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AGOA dream dims for local textile sector

The textile sector offers jobs mostly for young, semi-skilled women
Local textile and apparel producers appear to be giving up hope of exporting to the United States under the duty-free AGOA provisions, preferring instead to focus on the local and regional markets, BusinessWeek has established. AGOA is a trade arrangement between the US and sub-Saharan Africa running till 2025 and providing relaxed access to the American market.

Textiles are Botswana’s primary export under AGOA.

From a peak of P1.8 billion in textile AGOA exports by local firms in 2008, the figure last year was estimated at about P30,000. In the same year, however, total textile exports were pegged at P233 million or 29% higher than 2017, showing that exports were growing but not to the US. Investment, Trade and Industry minister, Bogolo Kenewendo told BusinessWeek that the US remained an important market for local textiles, despite the challenges faced by producers.

“It’s a very difficult market and the requirements on the business can be quite taxing,” she said, when fielding questions during a media briefing recently.

“We are also competing with the much cheaper South East Asia countries for that market.

“We have seen that our textile ends up being more expensive and we get priced out of the market.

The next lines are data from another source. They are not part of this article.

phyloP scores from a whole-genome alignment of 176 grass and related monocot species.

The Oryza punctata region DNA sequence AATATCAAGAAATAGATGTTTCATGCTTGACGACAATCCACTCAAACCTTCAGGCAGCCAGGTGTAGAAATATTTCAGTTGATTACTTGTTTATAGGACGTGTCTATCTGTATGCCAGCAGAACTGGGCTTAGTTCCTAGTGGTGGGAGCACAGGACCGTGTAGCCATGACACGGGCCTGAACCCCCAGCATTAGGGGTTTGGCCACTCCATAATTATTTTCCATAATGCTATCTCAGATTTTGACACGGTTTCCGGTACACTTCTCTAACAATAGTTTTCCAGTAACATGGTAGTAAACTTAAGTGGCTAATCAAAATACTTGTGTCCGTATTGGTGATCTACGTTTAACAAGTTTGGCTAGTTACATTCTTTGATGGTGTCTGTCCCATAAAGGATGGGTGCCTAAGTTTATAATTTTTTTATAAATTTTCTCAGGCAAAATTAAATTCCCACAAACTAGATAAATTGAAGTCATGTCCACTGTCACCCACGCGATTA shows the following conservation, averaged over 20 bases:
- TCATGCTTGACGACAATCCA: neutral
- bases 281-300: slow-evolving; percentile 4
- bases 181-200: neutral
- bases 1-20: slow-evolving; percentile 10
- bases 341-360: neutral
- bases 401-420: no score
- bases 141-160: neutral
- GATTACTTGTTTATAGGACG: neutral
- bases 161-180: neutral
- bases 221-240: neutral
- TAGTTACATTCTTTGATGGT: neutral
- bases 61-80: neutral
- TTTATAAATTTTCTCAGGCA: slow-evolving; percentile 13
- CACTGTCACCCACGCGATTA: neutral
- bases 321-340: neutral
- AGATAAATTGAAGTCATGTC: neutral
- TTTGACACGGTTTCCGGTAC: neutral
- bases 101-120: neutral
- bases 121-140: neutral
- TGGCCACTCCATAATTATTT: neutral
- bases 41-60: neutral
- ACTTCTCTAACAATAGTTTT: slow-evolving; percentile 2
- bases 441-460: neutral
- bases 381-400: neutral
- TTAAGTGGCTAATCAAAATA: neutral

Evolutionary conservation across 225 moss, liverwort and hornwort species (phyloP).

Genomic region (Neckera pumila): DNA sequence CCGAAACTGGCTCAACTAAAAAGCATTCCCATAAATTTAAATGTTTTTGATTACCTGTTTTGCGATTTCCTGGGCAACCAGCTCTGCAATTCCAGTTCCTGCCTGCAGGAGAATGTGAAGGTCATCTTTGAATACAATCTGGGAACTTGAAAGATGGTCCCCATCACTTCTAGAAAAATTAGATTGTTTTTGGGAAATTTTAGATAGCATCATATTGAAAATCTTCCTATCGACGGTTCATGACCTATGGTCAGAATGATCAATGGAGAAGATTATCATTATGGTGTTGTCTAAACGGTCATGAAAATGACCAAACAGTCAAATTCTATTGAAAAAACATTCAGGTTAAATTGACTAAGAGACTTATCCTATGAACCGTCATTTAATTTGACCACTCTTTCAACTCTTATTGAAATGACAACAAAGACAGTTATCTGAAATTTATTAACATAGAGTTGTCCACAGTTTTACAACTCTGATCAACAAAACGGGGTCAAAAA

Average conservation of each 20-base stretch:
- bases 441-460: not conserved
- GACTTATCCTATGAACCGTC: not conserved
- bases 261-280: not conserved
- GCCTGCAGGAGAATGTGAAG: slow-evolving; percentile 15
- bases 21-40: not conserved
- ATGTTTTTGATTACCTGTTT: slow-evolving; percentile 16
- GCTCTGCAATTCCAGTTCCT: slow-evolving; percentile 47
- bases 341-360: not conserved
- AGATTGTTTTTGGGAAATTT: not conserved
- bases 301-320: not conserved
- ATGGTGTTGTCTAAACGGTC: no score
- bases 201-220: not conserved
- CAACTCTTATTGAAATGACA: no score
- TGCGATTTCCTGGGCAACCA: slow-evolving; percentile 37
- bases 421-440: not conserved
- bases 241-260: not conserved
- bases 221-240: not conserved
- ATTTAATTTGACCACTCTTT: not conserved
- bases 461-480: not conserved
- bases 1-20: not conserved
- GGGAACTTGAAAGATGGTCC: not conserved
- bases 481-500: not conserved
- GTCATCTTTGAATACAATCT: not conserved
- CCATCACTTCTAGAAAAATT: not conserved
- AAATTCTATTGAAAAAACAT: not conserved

“Our strategy is to see how to remain competitive in that market and this involves issues of labour productivity, costs of utilities and others.” The ministry’s permanent secretary, Peggy Serame told BusinessWeek that the AGOA strategy launched in 2017 was tackling the difficulties faced by local producers in exporting to the US.

“AGOA is still relevant, but there are challenges such as scaling up by firms because that is a large market which requires consistent supply at consistent quality,” she said.

“The textile association is also working with enterprises to ensure that we will export again to the US.”

While the US remains the most lucrative market for local

textile players, issues such as scale, capacity, distance, costs and high competition for the American market, have dissuaded nearly all.

In addition, government’s reluctance to provide direct export incentives in the vein of the P38 million bail-out that ran from 2009 to 2011, saw the number of AGOA textile export firms drop from 13 before 2009, to just one by last year. That company, Carapparel Botswana, relocated to Lesotho which provides its AGOA textile exporters with a range of state-funded incentives.

Lesotho, however, is heavily criticised for providing the incentives despite limited benefits to Basotho, with the factories there enjoying state support, but paying ‘slave wages’ and remitting little to national coffers.

Here, government has resisted similar demands from the local textile sector and instead focussed on opening local and regional markets for producers. Kenewendo told journalists at the recent brief that the ministry had been able to help six textile firms gain selection to supply Cash Bazaar Retail stores.The ministry’s lobbying has seen retail chains such as Edcon, Choppies and Studio 88 open up to the local textile sector, supporting citizen enterprise and jobs.Government has also listed textiles as one of its priority areas in the recently launched Revised National Export Strategy.

The AGOA strategy recommends that potential exporters be profiled and these profiles shared with the Botswana Embassy in the US.

Other interventions could include participation of firms at international trade events, training initiatives, buy-seller linkage programmes and duty or rebates on sourcing of raw materials.




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